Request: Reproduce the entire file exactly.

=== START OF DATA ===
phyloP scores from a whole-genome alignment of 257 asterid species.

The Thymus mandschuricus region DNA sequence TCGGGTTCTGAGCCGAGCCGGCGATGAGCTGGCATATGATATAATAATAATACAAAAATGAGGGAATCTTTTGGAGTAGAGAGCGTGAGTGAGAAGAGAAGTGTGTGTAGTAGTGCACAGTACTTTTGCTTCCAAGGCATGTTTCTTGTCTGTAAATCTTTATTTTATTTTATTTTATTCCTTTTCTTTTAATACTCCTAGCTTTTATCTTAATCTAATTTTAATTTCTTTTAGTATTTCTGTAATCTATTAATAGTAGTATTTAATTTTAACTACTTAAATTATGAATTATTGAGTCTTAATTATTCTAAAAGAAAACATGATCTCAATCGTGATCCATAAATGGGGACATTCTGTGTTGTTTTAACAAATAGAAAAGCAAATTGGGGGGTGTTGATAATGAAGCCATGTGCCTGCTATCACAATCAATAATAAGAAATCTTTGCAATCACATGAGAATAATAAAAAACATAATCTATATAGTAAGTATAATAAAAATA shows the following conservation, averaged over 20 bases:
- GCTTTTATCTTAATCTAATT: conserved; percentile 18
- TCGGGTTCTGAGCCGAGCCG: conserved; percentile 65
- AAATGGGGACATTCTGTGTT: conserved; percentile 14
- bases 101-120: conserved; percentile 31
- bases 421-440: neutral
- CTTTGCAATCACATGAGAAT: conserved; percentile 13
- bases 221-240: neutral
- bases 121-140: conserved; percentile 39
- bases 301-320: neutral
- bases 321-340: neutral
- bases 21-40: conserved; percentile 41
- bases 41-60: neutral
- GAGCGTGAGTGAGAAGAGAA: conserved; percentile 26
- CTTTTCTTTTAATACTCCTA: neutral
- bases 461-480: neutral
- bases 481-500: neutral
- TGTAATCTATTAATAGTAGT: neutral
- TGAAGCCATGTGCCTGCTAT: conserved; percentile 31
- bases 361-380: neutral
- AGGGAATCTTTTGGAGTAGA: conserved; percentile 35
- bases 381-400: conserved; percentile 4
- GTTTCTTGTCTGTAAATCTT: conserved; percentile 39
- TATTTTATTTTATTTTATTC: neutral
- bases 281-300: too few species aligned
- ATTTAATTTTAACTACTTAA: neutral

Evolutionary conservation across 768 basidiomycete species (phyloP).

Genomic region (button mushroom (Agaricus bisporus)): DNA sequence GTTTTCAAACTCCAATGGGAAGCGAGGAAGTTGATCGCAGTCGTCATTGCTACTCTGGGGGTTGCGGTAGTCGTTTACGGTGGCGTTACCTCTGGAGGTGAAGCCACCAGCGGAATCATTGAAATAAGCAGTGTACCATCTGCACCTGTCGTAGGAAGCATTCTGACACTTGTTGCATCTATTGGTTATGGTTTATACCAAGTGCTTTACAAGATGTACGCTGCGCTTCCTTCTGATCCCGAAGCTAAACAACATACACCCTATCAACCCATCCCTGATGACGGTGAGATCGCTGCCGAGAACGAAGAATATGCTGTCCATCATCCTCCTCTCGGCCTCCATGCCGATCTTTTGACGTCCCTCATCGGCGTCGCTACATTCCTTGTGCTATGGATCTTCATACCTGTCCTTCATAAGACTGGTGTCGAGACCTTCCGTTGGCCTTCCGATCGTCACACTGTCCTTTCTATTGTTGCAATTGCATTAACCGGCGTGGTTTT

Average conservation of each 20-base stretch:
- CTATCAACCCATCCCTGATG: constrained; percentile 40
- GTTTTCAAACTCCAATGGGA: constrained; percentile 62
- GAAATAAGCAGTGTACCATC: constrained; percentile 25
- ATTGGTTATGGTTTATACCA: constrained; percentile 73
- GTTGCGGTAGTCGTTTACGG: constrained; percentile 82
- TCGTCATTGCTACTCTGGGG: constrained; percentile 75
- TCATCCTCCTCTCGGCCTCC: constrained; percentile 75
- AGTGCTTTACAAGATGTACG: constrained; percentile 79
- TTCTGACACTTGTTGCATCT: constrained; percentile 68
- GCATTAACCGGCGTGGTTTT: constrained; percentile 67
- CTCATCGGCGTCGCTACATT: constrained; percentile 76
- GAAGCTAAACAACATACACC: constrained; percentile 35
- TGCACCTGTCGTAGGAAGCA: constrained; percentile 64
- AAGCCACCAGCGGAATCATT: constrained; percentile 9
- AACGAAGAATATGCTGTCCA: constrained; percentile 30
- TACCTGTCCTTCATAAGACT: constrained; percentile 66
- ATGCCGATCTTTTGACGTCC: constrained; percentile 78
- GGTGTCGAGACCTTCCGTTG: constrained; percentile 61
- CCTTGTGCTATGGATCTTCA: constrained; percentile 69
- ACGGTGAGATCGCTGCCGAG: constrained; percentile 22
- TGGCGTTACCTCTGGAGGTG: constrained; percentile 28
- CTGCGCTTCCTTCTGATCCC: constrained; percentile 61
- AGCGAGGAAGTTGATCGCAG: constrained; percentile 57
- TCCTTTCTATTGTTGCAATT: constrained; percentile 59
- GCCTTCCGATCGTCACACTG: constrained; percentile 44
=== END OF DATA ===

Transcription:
phyloP scores from a whole-genome alignment of 257 asterid species.

The Thymus mandschuricus region DNA sequence TCGGGTTCTGAGCCGAGCCGGCGATGAGCTGGCATATGATATAATAATAATACAAAAATGAGGGAATCTTTTGGAGTAGAGAGCGTGAGTGAGAAGAGAAGTGTGTGTAGTAGTGCACAGTACTTTTGCTTCCAAGGCATGTTTCTTGTCTGTAAATCTTTATTTTATTTTATTTTATTCCTTTTCTTTTAATACTCCTAGCTTTTATCTTAATCTAATTTTAATTTCTTTTAGTATTTCTGTAATCTATTAATAGTAGTATTTAATTTTAACTACTTAAATTATGAATTATTGAGTCTTAATTATTCTAAAAGAAAACATGATCTCAATCGTGATCCATAAATGGGGACATTCTGTGTTGTTTTAACAAATAGAAAAGCAAATTGGGGGGTGTTGATAATGAAGCCATGTGCCTGCTATCACAATCAATAATAAGAAATCTTTGCAATCACATGAGAATAATAAAAAACATAATCTATATAGTAAGTATAATAAAAATA shows the following conservation, averaged over 20 bases:
- GCTTTTATCTTAATCTAATT: conserved; percentile 18
- TCGGGTTCTGAGCCGAGCCG: conserved; percentile 65
- AAATGGGGACATTCTGTGTT: conserved; percentile 14
- bases 101-120: conserved; percentile 31
- bases 421-440: neutral
- CTTTGCAATCACATGAGAAT: conserved; percentile 13
- bases 221-240: neutral
- bases 121-140: conserved; percentile 39
- bases 301-320: neutral
- bases 321-340: neutral
- bases 21-40: conserved; percentile 41
- bases 41-60: neutral
- GAGCGTGAGTGAGAAGAGAA: conserved; percentile 26
- CTTTTCTTTTAATACTCCTA: neutral
- bases 461-480: neutral
- bases 481-500: neutral
- TGTAATCTATTAATAGTAGT: neutral
- TGAAGCCATGTGCCTGCTAT: conserved; percentile 31
- bases 361-380: neutral
- AGGGAATCTTTTGGAGTAGA: conserved; percentile 35
- bases 381-400: conserved; percentile 4
- GTTTCTTGTCTGTAAATCTT: conserved; percentile 39
- TATTTTATTTTATTTTATTC: neutral
- bases 281-300: too few species aligned
- ATTTAATTTTAACTACTTAA: neutral

Evolutionary conservation across 768 basidiomycete species (phyloP).

Genomic region (button mushroom (Agaricus bisporus)): DNA sequence GTTTTCAAACTCCAATGGGAAGCGAGGAAGTTGATCGCAGTCGTCATTGCTACTCTGGGGGTTGCGGTAGTCGTTTACGGTGGCGTTACCTCTGGAGGTGAAGCCACCAGCGGAATCATTGAAATAAGCAGTGTACCATCTGCACCTGTCGTAGGAAGCATTCTGACACTTGTTGCATCTATTGGTTATGGTTTATACCAAGTGCTTTACAAGATGTACGCTGCGCTTCCTTCTGATCCCGAAGCTAAACAACATACACCCTATCAACCCATCCCTGATGACGGTGAGATCGCTGCCGAGAACGAAGAATATGCTGTCCATCATCCTCCTCTCGGCCTCCATGCCGATCTTTTGACGTCCCTCATCGGCGTCGCTACATTCCTTGTGCTATGGATCTTCATACCTGTCCTTCATAAGACTGGTGTCGAGACCTTCCGTTGGCCTTCCGATCGTCACACTGTCCTTTCTATTGTTGCAATTGCATTAACCGGCGTGGTTTT

Average conservation of each 20-base stretch:
- CTATCAACCCATCCCTGATG: constrained; percentile 40
- GTTTTCAAACTCCAATGGGA: constrained; percentile 62
- GAAATAAGCAGTGTACCATC: constrained; percentile 25
- ATTGGTTATGGTTTATACCA: constrained; percentile 73
- GTTGCGGTAGTCGTTTACGG: constrained; percentile 82
- TCGTCATTGCTACTCTGGGG: constrained; percentile 75
- TCATCCTCCTCTCGGCCTCC: constrained; percentile 75
- AGTGCTTTACAAGATGTACG: constrained; percentile 79
- TTCTGACACTTGTTGCATCT: constrained; percentile 68
- GCATTAACCGGCGTGGTTTT: constrained; percentile 67
- CTCATCGGCGTCGCTACATT: constrained; percentile 76
- GAAGCTAAACAACATACACC: constrained; percentile 35
- TGCACCTGTCGTAGGAAGCA: constrained; percentile 64
- AAGCCACCAGCGGAATCATT: constrained; percentile 9
- AACGAAGAATATGCTGTCCA: constrained; percentile 30
- TACCTGTCCTTCATAAGACT: constrained; percentile 66
- ATGCCGATCTTTTGACGTCC: constrained; percentile 78
- GGTGTCGAGACCTTCCGTTG: constrained; percentile 61
- CCTTGTGCTATGGATCTTCA: constrained; percentile 69
- ACGGTGAGATCGCTGCCGAG: constrained; percentile 22
- TGGCGTTACCTCTGGAGGTG: constrained; percentile 28
- CTGCGCTTCCTTCTGATCCC: constrained; percentile 61
- AGCGAGGAAGTTGATCGCAG: constrained; percentile 57
- TCCTTTCTATTGTTGCAATT: constrained; percentile 59
- GCCTTCCGATCGTCACACTG: constrained; percentile 44